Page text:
Planners are also very good at identifying and prioritizing the various goals money can be used to accomplish, both short-term and long-term. They will set benchmarks and timelines for everything from building an emergency savings account, to taking a family vacation, to retirement.
Impulsive: Epps states that Impulsive types often engage deep thinking about how they would like their financial lifestyle to be, but usually lack “the strategic thinking needed to have a financial lifestyle that’s well-balanced.”
That said, Syble Solomon, who is an expert on the psychology of money and founder of LifeWise Strategies, advises that while Impulsive types are not typically associated with being good with money, that isn’t necessarily always the case.
“These people often have a great strength that others don’t in terms of being able to make quick decisions about spending,” she says, adding “That could be buying a house before someone else makes a bid or jumping on an investment before it goes up in price.” Solomon also remarks that an Impulsive type advocates using money for pleasure, like taking a vacation and enjoying the fruits of one’s labors in general.
Giving (G) / Hoarder (H)
Giving: Joe Duran, CEO of United Capital, explains that the Giving financial personality is driven by a desire to take care of the people or causes they love. “Their primary quest is to find ways they can serve others and help,” says Duran.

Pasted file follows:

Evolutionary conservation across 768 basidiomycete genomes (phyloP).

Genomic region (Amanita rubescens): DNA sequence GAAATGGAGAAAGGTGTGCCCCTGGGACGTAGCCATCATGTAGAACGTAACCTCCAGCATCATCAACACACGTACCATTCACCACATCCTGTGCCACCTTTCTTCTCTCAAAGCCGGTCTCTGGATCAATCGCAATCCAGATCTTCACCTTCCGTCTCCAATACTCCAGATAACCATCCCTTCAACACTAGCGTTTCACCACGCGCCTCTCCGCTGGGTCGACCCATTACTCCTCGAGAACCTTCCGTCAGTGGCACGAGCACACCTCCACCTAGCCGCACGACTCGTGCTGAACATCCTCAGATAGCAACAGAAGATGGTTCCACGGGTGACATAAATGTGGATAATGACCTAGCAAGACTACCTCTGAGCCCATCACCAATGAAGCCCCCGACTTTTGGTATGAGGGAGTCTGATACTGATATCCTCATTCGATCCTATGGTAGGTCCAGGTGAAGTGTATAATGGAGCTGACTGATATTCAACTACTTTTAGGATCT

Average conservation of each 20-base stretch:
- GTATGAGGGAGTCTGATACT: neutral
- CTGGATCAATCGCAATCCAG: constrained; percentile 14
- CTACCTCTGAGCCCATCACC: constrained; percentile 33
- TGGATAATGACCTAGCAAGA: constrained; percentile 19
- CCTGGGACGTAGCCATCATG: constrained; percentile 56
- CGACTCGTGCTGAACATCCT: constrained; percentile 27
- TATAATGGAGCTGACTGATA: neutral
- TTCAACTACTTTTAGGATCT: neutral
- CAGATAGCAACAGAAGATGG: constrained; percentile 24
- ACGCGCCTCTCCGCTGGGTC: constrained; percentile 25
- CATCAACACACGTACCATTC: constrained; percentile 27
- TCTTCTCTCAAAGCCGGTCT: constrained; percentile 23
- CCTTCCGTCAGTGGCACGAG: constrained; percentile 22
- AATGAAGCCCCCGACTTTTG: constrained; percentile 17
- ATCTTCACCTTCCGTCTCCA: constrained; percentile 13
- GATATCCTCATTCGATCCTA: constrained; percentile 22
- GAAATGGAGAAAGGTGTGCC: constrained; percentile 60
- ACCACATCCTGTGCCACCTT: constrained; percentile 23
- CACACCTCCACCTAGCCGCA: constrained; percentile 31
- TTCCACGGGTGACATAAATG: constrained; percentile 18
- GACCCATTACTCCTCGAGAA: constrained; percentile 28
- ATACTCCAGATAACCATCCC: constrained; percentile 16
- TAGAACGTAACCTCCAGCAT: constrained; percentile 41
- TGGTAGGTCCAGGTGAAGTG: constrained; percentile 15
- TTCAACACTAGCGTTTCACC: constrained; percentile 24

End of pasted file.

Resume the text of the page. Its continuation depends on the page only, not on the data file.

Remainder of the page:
He notes, “Regardless of the amount they have saved, their level of income, or the opportunities presented to them, they find that there is always more they can give to those they care about most.” Of course, while the generous nature of the giver is admirable, the trait can also become a fault if they allow others to take advantage of their generosity. Often, those who fall victim to charity fraud and similar scams have a Giving financial personality.
Hoarder: On the opposite end, a Hoarder does not like to part with money if at all possible. Gordon Veniard of thevenworks.com says that they are a financial personality type “for whom money is a resource to be protected, treasured and analyzed on a regular basis.” Veniard adds, however, that this tendency usually stems not out of greed, but rather caution.
Hoarders are driven by fear of financial loss, thus avoid situations that require parting with their money. Spending and lending money to friends and family are behaviors Hoarders rarely participate in.
Using these expert analyses of the various financial personality types, tell us your financial personality type in the comments below. Do you agree or disagree with the assessment?